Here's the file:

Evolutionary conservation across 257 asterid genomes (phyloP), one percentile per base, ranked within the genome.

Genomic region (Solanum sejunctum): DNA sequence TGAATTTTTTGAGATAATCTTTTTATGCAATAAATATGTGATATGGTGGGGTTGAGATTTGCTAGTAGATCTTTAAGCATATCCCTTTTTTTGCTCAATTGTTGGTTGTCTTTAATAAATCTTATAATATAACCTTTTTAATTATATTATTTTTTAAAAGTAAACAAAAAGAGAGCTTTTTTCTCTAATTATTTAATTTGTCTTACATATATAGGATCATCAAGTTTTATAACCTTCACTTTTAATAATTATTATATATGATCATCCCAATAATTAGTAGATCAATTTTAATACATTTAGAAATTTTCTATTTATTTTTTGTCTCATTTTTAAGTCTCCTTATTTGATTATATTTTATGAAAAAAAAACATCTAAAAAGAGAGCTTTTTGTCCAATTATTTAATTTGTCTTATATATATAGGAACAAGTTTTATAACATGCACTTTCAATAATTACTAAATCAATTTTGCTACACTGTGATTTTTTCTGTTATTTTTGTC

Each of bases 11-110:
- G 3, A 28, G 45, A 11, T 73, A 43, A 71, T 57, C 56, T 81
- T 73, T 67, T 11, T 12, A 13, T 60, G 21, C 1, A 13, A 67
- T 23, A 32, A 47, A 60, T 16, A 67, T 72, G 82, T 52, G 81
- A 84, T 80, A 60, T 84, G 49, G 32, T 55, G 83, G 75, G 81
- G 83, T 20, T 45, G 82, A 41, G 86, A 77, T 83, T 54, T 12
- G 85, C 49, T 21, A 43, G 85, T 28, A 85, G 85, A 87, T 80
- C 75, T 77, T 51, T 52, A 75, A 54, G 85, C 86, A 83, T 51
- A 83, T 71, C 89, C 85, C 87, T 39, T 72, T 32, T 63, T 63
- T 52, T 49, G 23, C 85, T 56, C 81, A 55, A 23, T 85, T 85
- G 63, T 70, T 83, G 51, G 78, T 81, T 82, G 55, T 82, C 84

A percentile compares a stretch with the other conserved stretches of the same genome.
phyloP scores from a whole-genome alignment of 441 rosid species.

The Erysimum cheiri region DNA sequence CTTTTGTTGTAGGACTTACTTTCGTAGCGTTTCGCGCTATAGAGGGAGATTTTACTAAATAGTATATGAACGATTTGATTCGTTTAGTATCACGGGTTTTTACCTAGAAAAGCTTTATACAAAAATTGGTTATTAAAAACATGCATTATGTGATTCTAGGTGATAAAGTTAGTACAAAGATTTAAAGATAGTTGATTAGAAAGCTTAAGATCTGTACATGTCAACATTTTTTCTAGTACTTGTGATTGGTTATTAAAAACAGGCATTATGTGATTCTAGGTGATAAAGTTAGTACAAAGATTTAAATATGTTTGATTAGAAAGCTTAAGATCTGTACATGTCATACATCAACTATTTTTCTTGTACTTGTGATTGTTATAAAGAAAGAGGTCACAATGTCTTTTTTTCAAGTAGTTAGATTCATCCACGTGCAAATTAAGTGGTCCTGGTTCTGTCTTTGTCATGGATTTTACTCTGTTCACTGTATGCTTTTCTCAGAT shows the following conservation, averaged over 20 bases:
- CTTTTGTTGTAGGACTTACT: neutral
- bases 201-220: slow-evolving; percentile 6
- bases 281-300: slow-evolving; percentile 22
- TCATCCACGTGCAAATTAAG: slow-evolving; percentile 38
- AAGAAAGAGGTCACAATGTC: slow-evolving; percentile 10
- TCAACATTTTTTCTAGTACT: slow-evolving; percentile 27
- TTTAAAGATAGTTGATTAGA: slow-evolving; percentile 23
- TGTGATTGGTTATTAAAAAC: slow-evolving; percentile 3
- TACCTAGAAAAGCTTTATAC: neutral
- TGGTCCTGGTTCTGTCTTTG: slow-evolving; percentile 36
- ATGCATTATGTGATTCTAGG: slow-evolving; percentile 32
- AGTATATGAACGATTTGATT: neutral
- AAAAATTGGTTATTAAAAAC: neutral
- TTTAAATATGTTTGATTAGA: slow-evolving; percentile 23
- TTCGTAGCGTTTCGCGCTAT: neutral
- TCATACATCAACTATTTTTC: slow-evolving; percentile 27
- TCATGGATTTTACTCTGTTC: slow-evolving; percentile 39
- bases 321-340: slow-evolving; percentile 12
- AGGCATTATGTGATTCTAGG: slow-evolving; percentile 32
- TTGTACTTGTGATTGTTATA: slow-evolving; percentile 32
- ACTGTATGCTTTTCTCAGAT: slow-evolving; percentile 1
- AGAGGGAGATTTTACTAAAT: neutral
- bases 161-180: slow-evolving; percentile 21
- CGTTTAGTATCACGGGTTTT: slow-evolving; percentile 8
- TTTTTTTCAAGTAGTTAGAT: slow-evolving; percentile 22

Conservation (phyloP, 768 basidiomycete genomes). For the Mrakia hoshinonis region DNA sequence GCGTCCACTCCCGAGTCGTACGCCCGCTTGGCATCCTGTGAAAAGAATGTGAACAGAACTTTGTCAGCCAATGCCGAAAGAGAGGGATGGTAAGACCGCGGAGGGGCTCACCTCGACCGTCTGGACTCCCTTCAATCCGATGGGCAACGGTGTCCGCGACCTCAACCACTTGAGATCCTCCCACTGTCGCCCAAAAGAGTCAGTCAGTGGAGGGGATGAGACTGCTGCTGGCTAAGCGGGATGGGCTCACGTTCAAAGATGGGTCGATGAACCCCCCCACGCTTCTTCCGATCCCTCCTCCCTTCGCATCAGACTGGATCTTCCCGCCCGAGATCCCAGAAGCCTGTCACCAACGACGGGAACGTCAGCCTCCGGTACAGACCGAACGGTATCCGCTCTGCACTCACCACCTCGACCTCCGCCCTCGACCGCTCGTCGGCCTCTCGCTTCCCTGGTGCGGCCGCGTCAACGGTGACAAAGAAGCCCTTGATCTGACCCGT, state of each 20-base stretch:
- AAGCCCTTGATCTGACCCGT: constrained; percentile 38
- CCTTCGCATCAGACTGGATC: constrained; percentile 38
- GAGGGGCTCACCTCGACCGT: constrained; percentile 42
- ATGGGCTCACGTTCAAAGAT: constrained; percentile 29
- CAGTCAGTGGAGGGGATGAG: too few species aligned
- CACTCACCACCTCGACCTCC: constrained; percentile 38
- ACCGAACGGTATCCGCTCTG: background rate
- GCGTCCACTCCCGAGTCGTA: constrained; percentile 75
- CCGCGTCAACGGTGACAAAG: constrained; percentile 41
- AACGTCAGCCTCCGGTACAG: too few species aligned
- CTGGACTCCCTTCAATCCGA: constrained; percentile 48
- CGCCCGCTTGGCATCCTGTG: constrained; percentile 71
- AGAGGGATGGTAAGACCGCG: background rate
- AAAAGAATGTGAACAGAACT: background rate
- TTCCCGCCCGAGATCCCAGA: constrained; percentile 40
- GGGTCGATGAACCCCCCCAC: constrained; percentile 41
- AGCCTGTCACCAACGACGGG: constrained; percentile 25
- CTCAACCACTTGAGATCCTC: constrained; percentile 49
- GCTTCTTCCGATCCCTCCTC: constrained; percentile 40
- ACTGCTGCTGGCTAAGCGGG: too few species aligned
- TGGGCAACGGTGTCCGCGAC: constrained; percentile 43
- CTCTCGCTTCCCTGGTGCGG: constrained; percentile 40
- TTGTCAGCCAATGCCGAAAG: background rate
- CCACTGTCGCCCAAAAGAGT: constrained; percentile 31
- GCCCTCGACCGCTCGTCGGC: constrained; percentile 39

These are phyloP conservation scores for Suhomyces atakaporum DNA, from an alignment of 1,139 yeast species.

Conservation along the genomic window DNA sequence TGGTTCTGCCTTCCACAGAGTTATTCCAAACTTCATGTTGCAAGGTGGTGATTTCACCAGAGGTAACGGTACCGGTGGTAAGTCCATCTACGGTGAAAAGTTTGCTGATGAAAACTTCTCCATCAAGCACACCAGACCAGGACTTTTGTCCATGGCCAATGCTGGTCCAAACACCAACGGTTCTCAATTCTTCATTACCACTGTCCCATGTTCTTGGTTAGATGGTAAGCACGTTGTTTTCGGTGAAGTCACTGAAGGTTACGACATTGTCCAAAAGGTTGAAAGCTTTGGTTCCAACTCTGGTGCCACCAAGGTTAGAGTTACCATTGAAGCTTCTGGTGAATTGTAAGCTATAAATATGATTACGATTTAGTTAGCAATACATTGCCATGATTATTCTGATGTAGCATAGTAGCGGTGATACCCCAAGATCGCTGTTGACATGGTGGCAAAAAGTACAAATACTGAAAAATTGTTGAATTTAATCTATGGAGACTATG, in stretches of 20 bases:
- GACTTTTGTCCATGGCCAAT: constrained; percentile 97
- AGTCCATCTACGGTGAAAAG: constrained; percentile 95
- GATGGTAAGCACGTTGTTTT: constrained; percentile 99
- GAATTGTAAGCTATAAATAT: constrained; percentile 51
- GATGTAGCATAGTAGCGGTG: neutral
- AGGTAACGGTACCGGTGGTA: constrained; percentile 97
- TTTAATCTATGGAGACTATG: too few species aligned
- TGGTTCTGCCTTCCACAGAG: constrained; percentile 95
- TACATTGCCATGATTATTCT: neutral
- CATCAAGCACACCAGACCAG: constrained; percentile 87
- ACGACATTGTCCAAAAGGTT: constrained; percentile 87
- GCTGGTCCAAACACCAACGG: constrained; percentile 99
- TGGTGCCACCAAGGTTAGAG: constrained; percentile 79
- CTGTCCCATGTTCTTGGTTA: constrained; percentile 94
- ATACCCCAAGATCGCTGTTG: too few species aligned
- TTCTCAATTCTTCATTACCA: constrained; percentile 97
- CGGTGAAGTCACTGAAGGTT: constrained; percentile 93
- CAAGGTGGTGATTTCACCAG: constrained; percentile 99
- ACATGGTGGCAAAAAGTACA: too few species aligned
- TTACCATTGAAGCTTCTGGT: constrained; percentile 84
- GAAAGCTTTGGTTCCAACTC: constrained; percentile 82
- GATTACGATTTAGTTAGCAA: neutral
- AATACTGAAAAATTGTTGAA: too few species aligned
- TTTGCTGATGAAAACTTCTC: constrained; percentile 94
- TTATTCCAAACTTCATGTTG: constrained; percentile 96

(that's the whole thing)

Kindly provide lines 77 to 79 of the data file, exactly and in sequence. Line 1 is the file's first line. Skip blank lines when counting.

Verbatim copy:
- TGGTTCTGCCTTCCACAGAG: constrained; percentile 95
- TACATTGCCATGATTATTCT: neutral
- CATCAAGCACACCAGACCAG: constrained; percentile 87